By comparing a quote from the temperature goals statement of the Paris Agreement (2015) with a quote from the website of the Committee on Climate Change (CCC) of its remit from the Climate Change Act 2008 it becomes starkly clear how the latter fails to comply with the former:

  1. The temperature goals of The Paris Agreement are to keep “the increase in the global average temperature to well below 2⁰C above pre-industrial levels and to pursue efforts to limit the temperature increase to 1.5⁰C above pre-industrial levels”.
  2. The CCC website states: “Through the Climate Change Act, the government has committed to:
  • reduce emissions by at least 80% of 1990 levels by 2050
  • contribute to global emission reductions, to limit global temperature rise to as little as possible above 2°C

Even with regards 2 degrees C we have the difference: “well below 2⁰C …” vs “… above 2°C”

This difference has big implications, and gives one of the reasons why the advice of the CCC on aviation expansion and Heathrow third runway undermines the UK meeting the Paris temperature goals*, and why its 2050 target and budgets are inadequate for the temperature goals, and why Plan B Earth is taking the government to court this month (hearing on Wednesday 4 July) to “demand the UK government align its climate change policies with its international obligations under COP21”.

* Aviation is given by CCC a “generous” path of increase in emissions well above a 2 degrees C path – on the condition that other sectors reduce emissions below a 2 degrees path – which is near impossible for a 1.5⁰C path.

Henry Adams, 2 July 2018

Please also read my comments below, which show why it is vital we keep below the Paris temperature goals.



CETA   – links to references   – an ongoing collation by Henry Adams = shortened link to this online as a pdf

This is a wordpress copy of the initial pages of the pdf of the same name on the dragonfly1 website – for use when the website was removed on 8feb17 following a probable DoS attack.


CETA text 29feb16 as pdf c.1598pp

Warning: no ‘contents’ section in it!                Also:

NB: CETA final text still contains a version of ISDS (ICS-compatible), which means that:

 NB: Tens of Thousands of U.S. Firms Would Obtain New Powers to Launch Investor-State Attacks against European Policies via CETA and TTIP: 81 Percent of U.S. Firms in the EU Could Launch ISDS Attacks with CETA Alone; U.S. Corporations Are the Most Aggressive Users of the ISDS Regime – Public Citizen  & EU-Canada CETA trade deal is a back door for US to sue EU – even if TTIP fails

See page 3 for CETA references in reverse chronological order. Below and p.2 I select some of the many useful ones.

I have a separate pdf of references on ICS / ISDS here:



Write to your MEPs before they vote on CETA on 15th February 2017 – or PHONE with help from SumOfUs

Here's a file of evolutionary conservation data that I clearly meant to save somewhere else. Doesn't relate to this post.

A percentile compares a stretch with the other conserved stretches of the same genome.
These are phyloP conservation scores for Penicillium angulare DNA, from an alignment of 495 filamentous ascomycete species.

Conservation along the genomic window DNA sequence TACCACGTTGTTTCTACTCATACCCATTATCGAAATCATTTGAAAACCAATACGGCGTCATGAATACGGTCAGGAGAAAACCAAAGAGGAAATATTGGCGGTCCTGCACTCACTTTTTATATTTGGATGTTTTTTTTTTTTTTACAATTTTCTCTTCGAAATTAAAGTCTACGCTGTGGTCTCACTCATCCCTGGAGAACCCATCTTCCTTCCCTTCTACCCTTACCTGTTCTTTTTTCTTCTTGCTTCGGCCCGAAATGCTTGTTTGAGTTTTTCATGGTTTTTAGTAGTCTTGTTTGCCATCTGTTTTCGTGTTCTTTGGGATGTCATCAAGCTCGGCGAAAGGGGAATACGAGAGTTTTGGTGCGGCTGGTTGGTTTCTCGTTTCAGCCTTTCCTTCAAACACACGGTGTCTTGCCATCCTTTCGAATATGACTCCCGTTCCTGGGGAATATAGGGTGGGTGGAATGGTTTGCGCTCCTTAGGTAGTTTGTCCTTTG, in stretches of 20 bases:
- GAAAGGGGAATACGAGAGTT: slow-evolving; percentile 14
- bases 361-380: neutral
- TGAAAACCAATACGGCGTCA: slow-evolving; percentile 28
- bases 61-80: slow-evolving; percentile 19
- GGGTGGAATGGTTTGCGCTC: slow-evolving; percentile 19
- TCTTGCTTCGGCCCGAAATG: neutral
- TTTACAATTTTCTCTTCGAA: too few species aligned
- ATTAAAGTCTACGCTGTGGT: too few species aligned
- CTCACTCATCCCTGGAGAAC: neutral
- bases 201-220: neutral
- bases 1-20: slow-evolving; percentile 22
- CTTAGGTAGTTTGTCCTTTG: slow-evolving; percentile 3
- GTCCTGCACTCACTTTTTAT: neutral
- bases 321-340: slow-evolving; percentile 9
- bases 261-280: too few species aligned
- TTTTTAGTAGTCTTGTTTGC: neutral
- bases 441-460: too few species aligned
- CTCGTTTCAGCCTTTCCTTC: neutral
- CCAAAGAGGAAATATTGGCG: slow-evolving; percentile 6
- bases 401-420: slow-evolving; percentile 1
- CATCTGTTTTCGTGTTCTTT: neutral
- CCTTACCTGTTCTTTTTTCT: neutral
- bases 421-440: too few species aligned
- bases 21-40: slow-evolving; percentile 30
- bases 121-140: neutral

Here’s some help:

My letter to Labour MEPs:

I focus mainly on climate and the ICS-ISDS. For other reasons against CETA try e.g.

12 reasons the Green/EFA Group is opposed to CETA: and/or these 10 reasons from GJN:

Or try the graphic below, or the references listed below:

Here’s War on Want’s summary of CETA: and pdf. WonW’s May2016 briefing:

Linda Kaucher’s Spring 2016 briefing on CETA is appended [on the pdf], or at least a summary of it by her.

Making Sense of CETA – 2nd edition – An analysis of the final text of the Canada–European Union Comprehensive Economic and Trade Agreement – PowerShift (Berlin) & Canadian Centre for Policy Alternatives 82pp
“Making Sense of CETA – 2nd edition Published by PowerShift, CCPA et al., Berlin/Ottawa, 2016 This report is available free of charge at  and at  Publishers PowerShift – Verein für eine ökologisch-solidarische Energie- & Weltwirtschaft e.V. Greifswalder Str. 4 (Haus der Demokratie & Menschenrechte), 10405 Berlin Tel.: +49-(0)30-42805479 Email:  Canadian Centre for Policy Alternatives (CCPA) Suite 500, 251 Bank Street, Ottawa, ON, K2P 1X3 Canada  … – 22sep16.


page 5 Introduction

page 9 Executive summary

page 13 Investment protection and dispute settlement in CETA

PowerShift e. V. and Canadian Centre for Policy Alternatives (CCPA)

page 21 The financial services chapter: Inflating bank profits at

the expense of citizens

Myriam Vander Stichele, SOMO

page 27 Public services under threat

Roeline Knottnerus, Transnational Institute

with Scott Sinclair, CCPA

page 31 Trade in services

PowerShift e.V. and CCPA

page 37 Limiting how and what government regulates

Ellen Gould, CCPA

page 43 More cooperation for less regulation

Max Bank, LobbyControl

with Ronan O‘ Brien and Lora Verheecke,

Corporate Europe Observatory

page 47 Patents, copyright and innovation

Ante Wessels, Foundation for a Free Information Infrastructure, e. V.

page 51 CETA’s threat to agricultural markets and food quality

Berit Thomsen, Arbeitsgemeinschaft bäuerliche Landwirtschaft

(AbL, Working Group for Local Agriculture)

page 59 Free trade or climate protection? Energy and climate–policy related threats posed by CETA